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Research Article Open Access
Identification of Novel Phosphorylation Motifs Through an Integrative Computational and Experimental Analysis of the Human Phosphoproteome
1McKusick-Nathans Institute of Genetic Medicine and the Departments of Biological Chemistry and Oncology, Johns Hopkins University, Baltimore, Maryland 21205, USA
2Institute of Bioinformatics, International Tech Park, Bangalore 560066, India
3Pepscan Systems, Edelhertweg 15, 8219 PH Lelystad, The Netherlands
4Department of Biomedical Engineering, Johns Hopkins University, Baltimore, Maryland 21205, USA
5Sidney Kimmel Comprehensive Cancer Center and the Department of Biostatistics, Bloomberg School of Public Health, and Johns Hopkins University, Baltimore, Maryland, USA
*Corresponding author: Dr. Akhilesh Pandey, M.D., Ph.D.,
733 N.Broadway Street, Broadway Research Building
Room 527, Baltimore, Maryland 21205, USA
Tel: 410-502-6662
Fax: (410) 502 7544
E-mail: pandey@jhmi.edu
 
Received December 28, 2010; Accepted January 28, 2011; Published February 10, 2011
 
Citation: Amanchy R, Kandasamy K, Mathivanan S, Periaswamy B, Reddy R, et al. (2011) Identification of Novel Phosphorylation Motifs Through an Integrative Computational and Experimental Analysis of the Human Phosphoproteome. J Proteomics Bioinform 4: 022-035. doi:10.4172/jpb.1000163
 
Copyright: © 2011 Amanchy R, et al. This is an open-access article distributed under the terms of the Creative Commons Attribution License, which permits unrestricted use, distribution, and reproduction in any medium, provided the original author and source are credited.
 
Abstract
 
Protein phosphorylation occurs in certain sequence/structural contexts that are still incompletely understood. The amino acids surrounding the phosphorylated residues are important in determining the binding of the kinase to the protein sequence. Upon phosphorylation these sequences also determine the binding of certain domains that specifically bind to phosphorylated sequences. Thus far, such ‘motifs’ have been identified through alignment of a limited number of well identified kinase substrates. Results: Experimentally determined phosphorylation sites from Human Protein Reference Database were used to identify 1,167 novel serine/threonine or tyrosine phosphorylation motifs using a computational approach. We were able to statistically validate a number of these novel motifs based on their enrichment in known phosphopeptides datasets over phosphoserine / threonine/tyrosine peptides in the human proteome. There were 299 novel serine/threonine or tyrosine phosphorylation motifs that were found to be statistically significant. Several of the novel motifs that we identified computationally have subsequently appeared in large datasets of experimentally determined phosphorylation sites since we initiated our analysis. Using a peptide microarray platform, we have experimentally evaluated the ability of casein kinase I to phosphorylate a subset of the novel motifs discovered in this study. Our results demonstrate that it is feasible to identify novel phosphorylation motifs through large phosphorylation datasets. Our study also establishes peptide microarrays as a novel platform for high throughput kinase assays and for the validation of consensus motifs. Finally, this extended catalog of phosphorylation motifs should assist in a systematic study of phosphorylation networks in signal transduction pathways.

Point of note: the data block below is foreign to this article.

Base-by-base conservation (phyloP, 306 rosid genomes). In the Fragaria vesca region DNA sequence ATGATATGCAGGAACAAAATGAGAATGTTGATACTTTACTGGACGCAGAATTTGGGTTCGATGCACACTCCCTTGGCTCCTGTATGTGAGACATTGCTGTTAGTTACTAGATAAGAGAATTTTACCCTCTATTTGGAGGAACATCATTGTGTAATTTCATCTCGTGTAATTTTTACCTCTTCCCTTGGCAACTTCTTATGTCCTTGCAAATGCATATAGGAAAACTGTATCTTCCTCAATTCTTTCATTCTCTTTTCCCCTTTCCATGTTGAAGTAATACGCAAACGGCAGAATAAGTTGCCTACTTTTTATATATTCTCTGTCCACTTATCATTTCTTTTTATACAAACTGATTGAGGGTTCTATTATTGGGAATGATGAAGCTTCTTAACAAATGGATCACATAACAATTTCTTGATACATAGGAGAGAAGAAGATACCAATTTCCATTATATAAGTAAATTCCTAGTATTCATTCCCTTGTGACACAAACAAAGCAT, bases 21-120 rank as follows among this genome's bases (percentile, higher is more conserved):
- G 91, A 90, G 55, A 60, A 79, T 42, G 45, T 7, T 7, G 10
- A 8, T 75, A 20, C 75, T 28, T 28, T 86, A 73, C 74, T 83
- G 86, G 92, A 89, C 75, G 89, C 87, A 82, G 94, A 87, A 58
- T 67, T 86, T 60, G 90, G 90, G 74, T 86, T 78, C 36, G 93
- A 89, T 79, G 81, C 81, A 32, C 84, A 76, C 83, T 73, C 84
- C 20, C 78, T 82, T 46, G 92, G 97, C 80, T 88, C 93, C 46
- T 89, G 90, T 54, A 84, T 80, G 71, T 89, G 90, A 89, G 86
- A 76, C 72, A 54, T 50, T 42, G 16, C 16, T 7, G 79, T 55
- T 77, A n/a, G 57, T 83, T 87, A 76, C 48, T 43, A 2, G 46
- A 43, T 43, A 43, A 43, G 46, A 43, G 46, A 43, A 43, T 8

Keywords
 
Phosphorylation; Motifs; Peptide array
 
Introduction
 
Protein kinases are encoded by over 500 genes in humans Manning et al. [1] and constitute the largest single enzyme family in the human genome. It has been estimated that about one-third of all proteins in mammalian cells can undergo phosphorylation. The large number of protein kinases and an even variety spectrum of their substrates involved in protein phosphorylation, reflect the true complexity of signal transduction cascades. Phosphorylation of tyrosine residues generates binding sites for modular domains such as SH2 (Src homology 2 domains) and PTB (phosphotyrosine-binding domain) in scaffolding proteins to form multi-protein complexes [2]. Similarly, serine and threonine phosphorylation is involved in formation of the multi-protein signaling complexes through interaction with phosphoserine/ threonine binding domains such as 14-3-3 and WD40 [3-5]. The enzymes responsible for inducing post-translational modifications on proteins often recognize sequence patterns around the amino acid on which the modification occurs. The residues surrounding phosphorylated serine/threonine/tyrosine residues are responsible for the specific recognition by these modular phosphoprotein-binding domains. Although a number of kinases have been identified in human proteome, the exact substrate specificity is known only for a limited set of kinases. A global analysis of phosphorylation sites should aid in understanding and determining kinase specificities.
 
Given the large number of phosphorylation sites that are known today, it is difficult to identify phosphorylation motifs by a simple manual inspection of the sequences surrounding the phosphorylated residues. Although there are a number of programs available for identifying sequence patterns from sequence data, most of them are not specifically designed to identify phosphorylation motifs per se. motif-x is a web-based program that uses an iterative statistical approach to identify over-represented patterns from any sequence dataset and has recently been used for predicting phosphorylation motifs from two phosphorylation studies [6].